T-Mobile US thinks the FCC's decision to reserve up to 30 MHz of spectrum for smaller carriers in next year's incentive auction of 600 MHz broadcast TV spectrum is not sufficient. The carrier wants the FCC to set aside at least half of all of the spectrum that is cleared in a given market for smaller carriers, and argues setting aside just 30 MHz of the low-band airwaves for smaller carriers is "insufficient to protect competition or meaningfully advance the stated goal of ensuring four robustly competitive nationwide carriers."
Sprint CEO Marcelo Claure formally took the helm of the nation's No. 3 carrier on Monday and is faced with immense challenges and strong expectations from Sprint Chairman and SoftBank CEO Masayoshi Son, who has put his faith in Claure to turn Sprint around.
FCC Chairman Tom Wheeler said that just because other wireless carriers also throttle customers' data speeds does not mean that Verizon Wireless is in the clear in doing so for some of its customers on legacy unlimited data plans. He said he is concerned that such plans have commercial motives and indicated that the FCC has asked all Tier 1 carriers about their throttling practices.
SoftBank CEO and Sprint Chairman Masayoshi Son said that Sprint's network has improved to the point where the carrier can now aggressively start cutting prices. The comments could foreshadow a renewed price war in the United States now that Sprint has reportedly abandoned its attempts to merge with rival T-Mobile US.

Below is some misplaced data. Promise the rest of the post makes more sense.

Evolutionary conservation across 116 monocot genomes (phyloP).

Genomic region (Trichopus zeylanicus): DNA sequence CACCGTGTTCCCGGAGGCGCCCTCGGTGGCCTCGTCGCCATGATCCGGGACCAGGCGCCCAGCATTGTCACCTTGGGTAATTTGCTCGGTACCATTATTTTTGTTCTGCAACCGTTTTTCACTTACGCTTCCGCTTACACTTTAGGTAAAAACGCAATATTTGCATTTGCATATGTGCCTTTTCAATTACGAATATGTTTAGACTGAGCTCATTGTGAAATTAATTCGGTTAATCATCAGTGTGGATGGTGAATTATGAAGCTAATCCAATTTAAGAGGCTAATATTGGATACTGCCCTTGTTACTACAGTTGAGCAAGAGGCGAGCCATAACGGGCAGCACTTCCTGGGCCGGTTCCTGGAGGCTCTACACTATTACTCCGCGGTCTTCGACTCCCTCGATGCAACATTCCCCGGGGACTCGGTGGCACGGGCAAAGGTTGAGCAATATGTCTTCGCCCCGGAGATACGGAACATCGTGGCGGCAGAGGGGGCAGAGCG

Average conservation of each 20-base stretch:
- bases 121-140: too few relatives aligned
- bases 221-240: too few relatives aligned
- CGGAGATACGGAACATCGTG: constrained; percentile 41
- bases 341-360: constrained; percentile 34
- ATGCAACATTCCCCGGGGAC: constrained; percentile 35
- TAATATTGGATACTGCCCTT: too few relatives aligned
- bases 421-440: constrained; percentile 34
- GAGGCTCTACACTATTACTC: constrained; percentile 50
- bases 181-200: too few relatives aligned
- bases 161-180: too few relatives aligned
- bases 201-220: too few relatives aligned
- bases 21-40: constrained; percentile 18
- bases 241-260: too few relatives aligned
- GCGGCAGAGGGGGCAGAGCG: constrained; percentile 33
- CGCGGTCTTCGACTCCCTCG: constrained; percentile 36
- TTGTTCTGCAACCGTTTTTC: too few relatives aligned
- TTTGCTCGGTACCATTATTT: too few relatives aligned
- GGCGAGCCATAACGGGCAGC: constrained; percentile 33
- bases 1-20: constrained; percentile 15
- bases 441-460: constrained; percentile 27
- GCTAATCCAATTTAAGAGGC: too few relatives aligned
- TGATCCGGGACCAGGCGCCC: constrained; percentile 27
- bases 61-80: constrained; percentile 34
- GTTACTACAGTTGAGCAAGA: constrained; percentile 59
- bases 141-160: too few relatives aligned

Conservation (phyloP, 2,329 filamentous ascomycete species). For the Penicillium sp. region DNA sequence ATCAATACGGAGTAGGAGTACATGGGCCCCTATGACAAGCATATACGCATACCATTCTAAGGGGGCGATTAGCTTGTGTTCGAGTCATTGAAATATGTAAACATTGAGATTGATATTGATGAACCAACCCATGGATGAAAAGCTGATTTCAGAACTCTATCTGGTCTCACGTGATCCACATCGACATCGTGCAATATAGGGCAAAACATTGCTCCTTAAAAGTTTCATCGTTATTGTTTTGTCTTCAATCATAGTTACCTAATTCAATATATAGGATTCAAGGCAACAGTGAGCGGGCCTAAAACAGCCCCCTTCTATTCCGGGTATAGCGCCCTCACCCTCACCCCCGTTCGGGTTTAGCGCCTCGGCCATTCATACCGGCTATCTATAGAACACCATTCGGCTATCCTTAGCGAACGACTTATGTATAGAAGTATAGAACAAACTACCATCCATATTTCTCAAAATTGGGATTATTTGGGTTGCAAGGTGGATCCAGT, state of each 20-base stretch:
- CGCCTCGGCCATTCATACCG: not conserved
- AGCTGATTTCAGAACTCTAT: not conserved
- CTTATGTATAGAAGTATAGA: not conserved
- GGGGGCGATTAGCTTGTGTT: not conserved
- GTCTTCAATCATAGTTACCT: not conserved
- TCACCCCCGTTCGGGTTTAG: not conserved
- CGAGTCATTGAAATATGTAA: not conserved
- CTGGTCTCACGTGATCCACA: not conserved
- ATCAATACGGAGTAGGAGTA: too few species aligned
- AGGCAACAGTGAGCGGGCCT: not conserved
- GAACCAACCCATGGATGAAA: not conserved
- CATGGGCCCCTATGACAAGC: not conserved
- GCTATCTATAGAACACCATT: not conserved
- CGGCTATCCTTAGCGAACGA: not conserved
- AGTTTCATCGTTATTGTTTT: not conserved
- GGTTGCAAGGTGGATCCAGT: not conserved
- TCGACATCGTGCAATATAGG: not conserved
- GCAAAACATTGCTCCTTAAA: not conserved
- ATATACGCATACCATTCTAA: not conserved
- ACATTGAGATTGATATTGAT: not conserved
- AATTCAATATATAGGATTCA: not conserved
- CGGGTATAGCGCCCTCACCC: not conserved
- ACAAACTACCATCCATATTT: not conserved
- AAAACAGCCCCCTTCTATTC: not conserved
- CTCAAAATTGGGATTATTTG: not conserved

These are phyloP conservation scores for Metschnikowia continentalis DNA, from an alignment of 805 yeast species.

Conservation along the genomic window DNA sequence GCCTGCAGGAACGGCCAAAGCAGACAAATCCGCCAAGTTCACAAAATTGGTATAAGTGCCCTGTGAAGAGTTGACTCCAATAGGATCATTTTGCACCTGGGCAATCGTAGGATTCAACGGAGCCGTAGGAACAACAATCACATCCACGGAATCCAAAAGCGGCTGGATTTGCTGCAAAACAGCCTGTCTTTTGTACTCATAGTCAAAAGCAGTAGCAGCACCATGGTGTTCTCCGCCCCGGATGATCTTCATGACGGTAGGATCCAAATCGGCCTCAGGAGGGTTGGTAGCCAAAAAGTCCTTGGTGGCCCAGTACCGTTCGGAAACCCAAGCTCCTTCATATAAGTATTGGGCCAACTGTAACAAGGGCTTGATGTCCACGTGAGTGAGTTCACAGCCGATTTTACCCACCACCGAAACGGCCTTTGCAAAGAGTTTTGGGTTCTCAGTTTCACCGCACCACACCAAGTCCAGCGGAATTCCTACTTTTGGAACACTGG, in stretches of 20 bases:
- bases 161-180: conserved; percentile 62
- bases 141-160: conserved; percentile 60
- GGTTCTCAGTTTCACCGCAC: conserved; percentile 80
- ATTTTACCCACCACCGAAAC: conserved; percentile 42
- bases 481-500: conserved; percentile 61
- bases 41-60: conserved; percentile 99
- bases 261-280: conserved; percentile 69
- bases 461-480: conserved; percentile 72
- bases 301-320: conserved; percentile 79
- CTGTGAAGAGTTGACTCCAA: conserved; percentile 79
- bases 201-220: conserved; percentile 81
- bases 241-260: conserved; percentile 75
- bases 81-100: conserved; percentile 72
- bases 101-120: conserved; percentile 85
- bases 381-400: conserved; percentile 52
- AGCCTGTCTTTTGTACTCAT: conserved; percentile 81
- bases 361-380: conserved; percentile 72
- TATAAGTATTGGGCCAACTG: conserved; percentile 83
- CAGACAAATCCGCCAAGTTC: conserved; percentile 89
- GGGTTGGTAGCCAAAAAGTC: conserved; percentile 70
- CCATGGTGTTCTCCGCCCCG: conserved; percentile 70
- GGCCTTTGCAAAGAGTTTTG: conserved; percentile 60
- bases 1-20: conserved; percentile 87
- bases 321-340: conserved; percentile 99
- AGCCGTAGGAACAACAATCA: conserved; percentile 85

There continues to be speculation about whether Dish Network will angle to buy T-Mobile US or partner with Sprint to make use of its more than 50 MHz of wireless spectrum. However, according to a new research note from New Street Research analyst Jonathan Chaplin, Dish's best path forward could be to sell its spectrum to either Verizon Wireless or AT&T and still keep its satellite TV business.
Now that a deal between T-Mobile US and Sprint is dead, T-Mobile CEO John Legere is taking the gloves off and repeated his prediction that T-Mobile will surpass Sprint in terms of subscribers to become the No. 3 U.S. carrier by the end of this year.
Sprint's failed attempt to acquire fellow wireless operator T-Mobile US and the departure of Sprint CEO Dan Hesse has been the talk of the town in the wireless world this week.
Now that Sprint has reportedly discontinued attempts to merge with T-Mobile, it's worth taking a look at the reasons behind Sprint's desire to form a deal with the nation's No. 4 carrier--and, more importantly, who else may wish to ink a deal with T-Mobile now that Sprint is out of the picture. FierceWireless has compiled a timeline of the key events from the past year for a clearer insight into which companies are interested in T-Mobile and why. Special report
Sprint's incoming CEO Marcelo Claure, who will succeed Dan Hesse on Monday, was handpicked for the role by Sprint Chairman and SoftBank CEO Masayoshi Son. The Bolivian-born Claure will now need to prove that he is right person to keep Sprint's turnaround chugging forward now that the carrier has abandoned plans to merge with T-Mobile US.
The unraveling of Sprint's bid to merge with T-Mobile US could spark a new round of price cuts in the U.S. market, according to financial analysts. That could lead to lower costs for consumers but it could also especially pressure Sprint, which is working to upgrade its LTE network.